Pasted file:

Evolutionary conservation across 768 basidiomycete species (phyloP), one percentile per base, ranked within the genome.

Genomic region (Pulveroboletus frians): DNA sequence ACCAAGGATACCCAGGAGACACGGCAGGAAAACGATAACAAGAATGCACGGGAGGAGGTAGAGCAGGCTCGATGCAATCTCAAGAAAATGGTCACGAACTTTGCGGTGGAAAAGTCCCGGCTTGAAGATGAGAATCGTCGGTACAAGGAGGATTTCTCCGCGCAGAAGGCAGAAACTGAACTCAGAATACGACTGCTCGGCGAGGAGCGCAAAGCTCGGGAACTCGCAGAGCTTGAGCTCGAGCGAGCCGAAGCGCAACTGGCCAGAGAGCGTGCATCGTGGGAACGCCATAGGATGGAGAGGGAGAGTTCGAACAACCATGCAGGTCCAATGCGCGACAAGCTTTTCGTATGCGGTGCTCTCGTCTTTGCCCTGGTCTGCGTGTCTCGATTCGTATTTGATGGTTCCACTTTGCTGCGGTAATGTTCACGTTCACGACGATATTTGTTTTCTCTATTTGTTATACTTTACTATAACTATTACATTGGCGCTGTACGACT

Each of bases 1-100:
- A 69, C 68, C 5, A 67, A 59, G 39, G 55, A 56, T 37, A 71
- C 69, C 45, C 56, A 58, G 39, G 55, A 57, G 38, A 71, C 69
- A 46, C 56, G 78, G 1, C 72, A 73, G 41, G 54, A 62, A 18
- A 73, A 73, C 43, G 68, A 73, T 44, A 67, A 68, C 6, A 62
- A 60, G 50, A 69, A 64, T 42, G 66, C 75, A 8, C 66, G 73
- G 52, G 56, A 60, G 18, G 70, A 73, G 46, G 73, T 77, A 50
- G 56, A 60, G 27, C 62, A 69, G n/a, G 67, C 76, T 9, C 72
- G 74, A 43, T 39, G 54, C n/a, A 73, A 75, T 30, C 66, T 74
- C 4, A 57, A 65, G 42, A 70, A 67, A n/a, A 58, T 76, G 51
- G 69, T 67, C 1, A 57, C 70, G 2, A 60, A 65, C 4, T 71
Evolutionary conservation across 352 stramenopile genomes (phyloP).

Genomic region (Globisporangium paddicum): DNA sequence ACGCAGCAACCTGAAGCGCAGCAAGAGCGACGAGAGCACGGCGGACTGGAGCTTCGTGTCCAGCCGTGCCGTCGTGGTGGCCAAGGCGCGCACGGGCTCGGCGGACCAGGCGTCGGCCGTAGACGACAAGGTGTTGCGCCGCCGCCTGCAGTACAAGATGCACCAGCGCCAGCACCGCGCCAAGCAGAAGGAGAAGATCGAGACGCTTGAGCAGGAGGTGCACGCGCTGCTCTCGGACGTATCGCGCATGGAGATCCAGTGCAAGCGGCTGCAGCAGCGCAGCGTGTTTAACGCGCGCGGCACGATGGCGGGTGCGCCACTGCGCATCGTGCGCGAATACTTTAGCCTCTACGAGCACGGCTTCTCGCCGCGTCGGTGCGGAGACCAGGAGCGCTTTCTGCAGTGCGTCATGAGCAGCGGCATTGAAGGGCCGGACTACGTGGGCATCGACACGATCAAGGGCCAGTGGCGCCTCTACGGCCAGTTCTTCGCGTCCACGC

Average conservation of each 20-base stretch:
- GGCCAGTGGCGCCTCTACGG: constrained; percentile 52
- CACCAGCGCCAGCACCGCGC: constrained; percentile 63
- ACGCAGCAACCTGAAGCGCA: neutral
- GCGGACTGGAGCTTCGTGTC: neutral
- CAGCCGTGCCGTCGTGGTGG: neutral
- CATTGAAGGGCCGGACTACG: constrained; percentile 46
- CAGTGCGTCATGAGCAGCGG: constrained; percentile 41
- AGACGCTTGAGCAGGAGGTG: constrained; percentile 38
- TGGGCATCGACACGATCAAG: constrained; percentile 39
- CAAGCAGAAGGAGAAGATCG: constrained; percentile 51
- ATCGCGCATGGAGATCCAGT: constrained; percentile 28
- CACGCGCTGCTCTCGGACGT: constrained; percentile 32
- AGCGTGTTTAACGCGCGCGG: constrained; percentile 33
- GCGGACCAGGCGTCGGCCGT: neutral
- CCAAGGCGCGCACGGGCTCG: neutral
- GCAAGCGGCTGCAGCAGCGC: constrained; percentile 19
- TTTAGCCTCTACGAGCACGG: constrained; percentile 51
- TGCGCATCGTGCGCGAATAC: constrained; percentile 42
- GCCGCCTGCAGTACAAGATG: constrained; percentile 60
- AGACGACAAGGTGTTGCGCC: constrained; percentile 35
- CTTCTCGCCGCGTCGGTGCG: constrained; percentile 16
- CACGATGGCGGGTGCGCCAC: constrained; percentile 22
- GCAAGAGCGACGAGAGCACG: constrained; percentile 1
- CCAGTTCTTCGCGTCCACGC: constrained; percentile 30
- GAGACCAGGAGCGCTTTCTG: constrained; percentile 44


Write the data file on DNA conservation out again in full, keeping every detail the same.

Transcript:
Evolutionary conservation across 768 basidiomycete species (phyloP), one percentile per base, ranked within the genome.

Genomic region (Pulveroboletus frians): DNA sequence ACCAAGGATACCCAGGAGACACGGCAGGAAAACGATAACAAGAATGCACGGGAGGAGGTAGAGCAGGCTCGATGCAATCTCAAGAAAATGGTCACGAACTTTGCGGTGGAAAAGTCCCGGCTTGAAGATGAGAATCGTCGGTACAAGGAGGATTTCTCCGCGCAGAAGGCAGAAACTGAACTCAGAATACGACTGCTCGGCGAGGAGCGCAAAGCTCGGGAACTCGCAGAGCTTGAGCTCGAGCGAGCCGAAGCGCAACTGGCCAGAGAGCGTGCATCGTGGGAACGCCATAGGATGGAGAGGGAGAGTTCGAACAACCATGCAGGTCCAATGCGCGACAAGCTTTTCGTATGCGGTGCTCTCGTCTTTGCCCTGGTCTGCGTGTCTCGATTCGTATTTGATGGTTCCACTTTGCTGCGGTAATGTTCACGTTCACGACGATATTTGTTTTCTCTATTTGTTATACTTTACTATAACTATTACATTGGCGCTGTACGACT

Each of bases 1-100:
- A 69, C 68, C 5, A 67, A 59, G 39, G 55, A 56, T 37, A 71
- C 69, C 45, C 56, A 58, G 39, G 55, A 57, G 38, A 71, C 69
- A 46, C 56, G 78, G 1, C 72, A 73, G 41, G 54, A 62, A 18
- A 73, A 73, C 43, G 68, A 73, T 44, A 67, A 68, C 6, A 62
- A 60, G 50, A 69, A 64, T 42, G 66, C 75, A 8, C 66, G 73
- G 52, G 56, A 60, G 18, G 70, A 73, G 46, G 73, T 77, A 50
- G 56, A 60, G 27, C 62, A 69, G n/a, G 67, C 76, T 9, C 72
- G 74, A 43, T 39, G 54, C n/a, A 73, A 75, T 30, C 66, T 74
- C 4, A 57, A 65, G 42, A 70, A 67, A n/a, A 58, T 76, G 51
- G 69, T 67, C 1, A 57, C 70, G 2, A 60, A 65, C 4, T 71
Evolutionary conservation across 352 stramenopile genomes (phyloP).

Genomic region (Globisporangium paddicum): DNA sequence ACGCAGCAACCTGAAGCGCAGCAAGAGCGACGAGAGCACGGCGGACTGGAGCTTCGTGTCCAGCCGTGCCGTCGTGGTGGCCAAGGCGCGCACGGGCTCGGCGGACCAGGCGTCGGCCGTAGACGACAAGGTGTTGCGCCGCCGCCTGCAGTACAAGATGCACCAGCGCCAGCACCGCGCCAAGCAGAAGGAGAAGATCGAGACGCTTGAGCAGGAGGTGCACGCGCTGCTCTCGGACGTATCGCGCATGGAGATCCAGTGCAAGCGGCTGCAGCAGCGCAGCGTGTTTAACGCGCGCGGCACGATGGCGGGTGCGCCACTGCGCATCGTGCGCGAATACTTTAGCCTCTACGAGCACGGCTTCTCGCCGCGTCGGTGCGGAGACCAGGAGCGCTTTCTGCAGTGCGTCATGAGCAGCGGCATTGAAGGGCCGGACTACGTGGGCATCGACACGATCAAGGGCCAGTGGCGCCTCTACGGCCAGTTCTTCGCGTCCACGC

Average conservation of each 20-base stretch:
- GGCCAGTGGCGCCTCTACGG: constrained; percentile 52
- CACCAGCGCCAGCACCGCGC: constrained; percentile 63
- ACGCAGCAACCTGAAGCGCA: neutral
- GCGGACTGGAGCTTCGTGTC: neutral
- CAGCCGTGCCGTCGTGGTGG: neutral
- CATTGAAGGGCCGGACTACG: constrained; percentile 46
- CAGTGCGTCATGAGCAGCGG: constrained; percentile 41
- AGACGCTTGAGCAGGAGGTG: constrained; percentile 38
- TGGGCATCGACACGATCAAG: constrained; percentile 39
- CAAGCAGAAGGAGAAGATCG: constrained; percentile 51
- ATCGCGCATGGAGATCCAGT: constrained; percentile 28
- CACGCGCTGCTCTCGGACGT: constrained; percentile 32
- AGCGTGTTTAACGCGCGCGG: constrained; percentile 33
- GCGGACCAGGCGTCGGCCGT: neutral
- CCAAGGCGCGCACGGGCTCG: neutral
- GCAAGCGGCTGCAGCAGCGC: constrained; percentile 19
- TTTAGCCTCTACGAGCACGG: constrained; percentile 51
- TGCGCATCGTGCGCGAATAC: constrained; percentile 42
- GCCGCCTGCAGTACAAGATG: constrained; percentile 60
- AGACGACAAGGTGTTGCGCC: constrained; percentile 35
- CTTCTCGCCGCGTCGGTGCG: constrained; percentile 16
- CACGATGGCGGGTGCGCCAC: constrained; percentile 22
- GCAAGAGCGACGAGAGCACG: constrained; percentile 1
- CCAGTTCTTCGCGTCCACGC: constrained; percentile 30
- GAGACCAGGAGCGCTTTCTG: constrained; percentile 44